David Piepgrass <> changed:

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--- Comment #70 from David Piepgrass <> 2012-07-08 14:27:53 
PDT ---
I must say, I would be entirely opposed to fixing this "bug". As far as I can
see, the arguments of Timon and deadalnix have been entirely theoretical,
whereas it's not that hard to envision a situation where the user would fully
desire and expect the wider contract of B to apply even though the static type
is A.

Suppose that D did check *only* A's contract when calling into an A (that might
be a B). I bet that if contracts were widely and exactingly used, cases where
this causes trouble would pop up frequently. The main problem, I think, are
low-level "deputies" that provide functionality for higher-level clients.

For example, consider a collection that only allows items that match certain
constraints, but the constraints are eliminated in B:

// BTW I wanted to use an interface here, but I get 
// "missing body { ... } after in or out"
// and then if I add a body, D complains that it is not abstract!
class A {
    abstract void add(Item item) 
        in { assert(item.x > 0); } body {}
class B : A {
    override void add(Item item) in {} body {}
struct Item { int x; }

Now suppose I write a function that helpfully adds a series of items to an A:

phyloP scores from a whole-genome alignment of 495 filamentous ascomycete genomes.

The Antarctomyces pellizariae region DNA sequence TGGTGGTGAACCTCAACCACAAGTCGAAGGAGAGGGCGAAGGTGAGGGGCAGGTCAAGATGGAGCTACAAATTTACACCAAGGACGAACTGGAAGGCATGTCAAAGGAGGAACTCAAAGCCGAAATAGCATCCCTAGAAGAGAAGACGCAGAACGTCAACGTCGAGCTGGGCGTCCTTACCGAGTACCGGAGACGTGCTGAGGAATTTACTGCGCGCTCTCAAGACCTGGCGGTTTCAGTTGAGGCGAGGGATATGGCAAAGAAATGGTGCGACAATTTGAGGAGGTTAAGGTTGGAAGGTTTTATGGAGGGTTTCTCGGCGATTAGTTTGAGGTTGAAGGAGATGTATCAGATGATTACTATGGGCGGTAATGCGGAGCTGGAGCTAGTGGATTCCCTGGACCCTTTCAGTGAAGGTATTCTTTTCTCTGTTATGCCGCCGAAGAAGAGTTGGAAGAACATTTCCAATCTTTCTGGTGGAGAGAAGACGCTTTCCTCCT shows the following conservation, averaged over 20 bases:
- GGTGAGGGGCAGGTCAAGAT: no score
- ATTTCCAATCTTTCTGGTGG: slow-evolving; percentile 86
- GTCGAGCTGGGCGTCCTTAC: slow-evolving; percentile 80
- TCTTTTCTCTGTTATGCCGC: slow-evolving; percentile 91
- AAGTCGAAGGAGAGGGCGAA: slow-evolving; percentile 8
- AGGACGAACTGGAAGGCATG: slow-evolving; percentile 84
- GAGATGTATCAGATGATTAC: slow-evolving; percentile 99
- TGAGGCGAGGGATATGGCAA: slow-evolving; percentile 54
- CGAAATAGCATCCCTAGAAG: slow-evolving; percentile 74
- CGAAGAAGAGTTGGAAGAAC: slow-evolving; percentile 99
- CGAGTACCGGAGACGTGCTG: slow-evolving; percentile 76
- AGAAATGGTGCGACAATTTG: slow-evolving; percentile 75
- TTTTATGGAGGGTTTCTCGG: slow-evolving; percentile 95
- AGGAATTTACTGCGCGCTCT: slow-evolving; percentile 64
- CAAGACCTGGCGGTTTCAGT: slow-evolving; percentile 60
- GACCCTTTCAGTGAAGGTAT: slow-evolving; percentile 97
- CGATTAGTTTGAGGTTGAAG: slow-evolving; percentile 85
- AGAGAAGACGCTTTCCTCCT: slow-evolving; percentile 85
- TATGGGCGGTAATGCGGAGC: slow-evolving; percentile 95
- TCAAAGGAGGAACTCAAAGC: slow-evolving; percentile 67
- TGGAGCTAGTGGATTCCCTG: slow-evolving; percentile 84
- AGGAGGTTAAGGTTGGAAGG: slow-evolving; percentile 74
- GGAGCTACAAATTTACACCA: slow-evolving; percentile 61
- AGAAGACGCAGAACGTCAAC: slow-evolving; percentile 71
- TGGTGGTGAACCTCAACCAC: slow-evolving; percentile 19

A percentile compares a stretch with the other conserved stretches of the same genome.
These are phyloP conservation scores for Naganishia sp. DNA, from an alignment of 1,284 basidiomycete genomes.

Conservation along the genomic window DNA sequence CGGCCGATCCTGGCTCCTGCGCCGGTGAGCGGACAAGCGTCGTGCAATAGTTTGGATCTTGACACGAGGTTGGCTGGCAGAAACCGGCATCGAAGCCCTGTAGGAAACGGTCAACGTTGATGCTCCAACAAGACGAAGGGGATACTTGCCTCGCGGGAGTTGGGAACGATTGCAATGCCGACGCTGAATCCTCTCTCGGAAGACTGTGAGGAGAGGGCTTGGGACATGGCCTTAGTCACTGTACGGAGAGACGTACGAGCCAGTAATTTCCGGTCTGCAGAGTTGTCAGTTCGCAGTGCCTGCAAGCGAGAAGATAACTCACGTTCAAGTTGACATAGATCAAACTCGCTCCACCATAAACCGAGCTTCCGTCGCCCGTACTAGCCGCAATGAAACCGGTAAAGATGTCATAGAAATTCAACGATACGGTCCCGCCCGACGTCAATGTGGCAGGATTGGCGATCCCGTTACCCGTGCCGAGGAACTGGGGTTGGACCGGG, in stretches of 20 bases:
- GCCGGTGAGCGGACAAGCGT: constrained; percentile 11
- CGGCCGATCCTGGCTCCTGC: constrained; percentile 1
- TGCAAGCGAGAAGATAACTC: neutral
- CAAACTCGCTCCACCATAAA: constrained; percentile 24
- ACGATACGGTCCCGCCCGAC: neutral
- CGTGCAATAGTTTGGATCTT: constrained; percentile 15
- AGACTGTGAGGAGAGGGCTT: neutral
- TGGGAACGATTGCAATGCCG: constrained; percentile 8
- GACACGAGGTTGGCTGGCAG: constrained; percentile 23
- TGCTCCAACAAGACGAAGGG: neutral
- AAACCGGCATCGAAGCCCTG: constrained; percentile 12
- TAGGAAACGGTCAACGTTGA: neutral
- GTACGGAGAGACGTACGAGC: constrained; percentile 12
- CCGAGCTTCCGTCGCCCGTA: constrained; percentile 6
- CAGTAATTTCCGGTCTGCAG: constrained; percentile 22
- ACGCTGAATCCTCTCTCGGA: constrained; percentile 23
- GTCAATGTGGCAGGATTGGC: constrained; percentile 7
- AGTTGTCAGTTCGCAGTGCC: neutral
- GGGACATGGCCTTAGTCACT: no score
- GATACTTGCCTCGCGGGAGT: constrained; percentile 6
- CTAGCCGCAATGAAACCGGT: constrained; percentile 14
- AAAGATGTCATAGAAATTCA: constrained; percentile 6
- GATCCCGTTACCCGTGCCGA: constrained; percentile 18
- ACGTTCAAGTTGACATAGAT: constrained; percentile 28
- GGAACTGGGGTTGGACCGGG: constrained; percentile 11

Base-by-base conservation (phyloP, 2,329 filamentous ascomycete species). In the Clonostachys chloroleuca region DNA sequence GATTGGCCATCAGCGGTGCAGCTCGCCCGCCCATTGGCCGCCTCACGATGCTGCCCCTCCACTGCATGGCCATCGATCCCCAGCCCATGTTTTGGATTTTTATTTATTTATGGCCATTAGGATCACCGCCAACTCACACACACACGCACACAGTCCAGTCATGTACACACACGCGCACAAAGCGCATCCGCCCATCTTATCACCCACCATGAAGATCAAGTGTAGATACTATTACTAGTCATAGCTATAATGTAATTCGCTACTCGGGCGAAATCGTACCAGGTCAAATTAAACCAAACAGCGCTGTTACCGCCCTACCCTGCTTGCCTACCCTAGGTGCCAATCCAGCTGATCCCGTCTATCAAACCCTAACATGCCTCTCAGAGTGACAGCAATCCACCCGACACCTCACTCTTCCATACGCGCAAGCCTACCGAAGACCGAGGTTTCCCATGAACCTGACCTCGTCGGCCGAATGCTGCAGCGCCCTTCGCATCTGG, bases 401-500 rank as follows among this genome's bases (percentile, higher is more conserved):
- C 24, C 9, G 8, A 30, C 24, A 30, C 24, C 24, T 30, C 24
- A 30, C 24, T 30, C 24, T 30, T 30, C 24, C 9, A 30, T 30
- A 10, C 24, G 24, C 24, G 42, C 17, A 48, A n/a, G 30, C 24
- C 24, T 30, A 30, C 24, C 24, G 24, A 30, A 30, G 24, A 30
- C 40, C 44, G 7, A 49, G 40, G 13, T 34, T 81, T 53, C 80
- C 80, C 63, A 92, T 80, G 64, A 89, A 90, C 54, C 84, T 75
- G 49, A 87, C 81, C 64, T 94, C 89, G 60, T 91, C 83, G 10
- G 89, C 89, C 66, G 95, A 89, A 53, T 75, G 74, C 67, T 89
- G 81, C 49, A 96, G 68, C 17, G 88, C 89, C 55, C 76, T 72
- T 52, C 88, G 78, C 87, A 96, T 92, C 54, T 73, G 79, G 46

void addAll(A set, Item[] arr...) {
    foreach(Item x; arr)

Finally, a client creates a B and tries to add some items to it. That should be
okay, since B has no restrictions on the items:

B b = new B();
b.addAll(Item(-1), Item(-2), Item(-3)); 

Very few developers would consider this code to be in error. And if there is an
error, where is it?

P.S. Besides which, the implementation difficulties mentioned by Walter in
comment 58 are really big difficulties, that don't seem worth it for what
appears to be a minor behavior tweak.

P.P.S. in, surely the syntax described in
"D-style Variadic Functions" is not the preferred technique since it isn't even
mentioned in TDPL book. Ergo, the "Typesafe Variadic Functions" section should
be first, and one of the two sections should explain to us why there are two
entirely different syntaxes!

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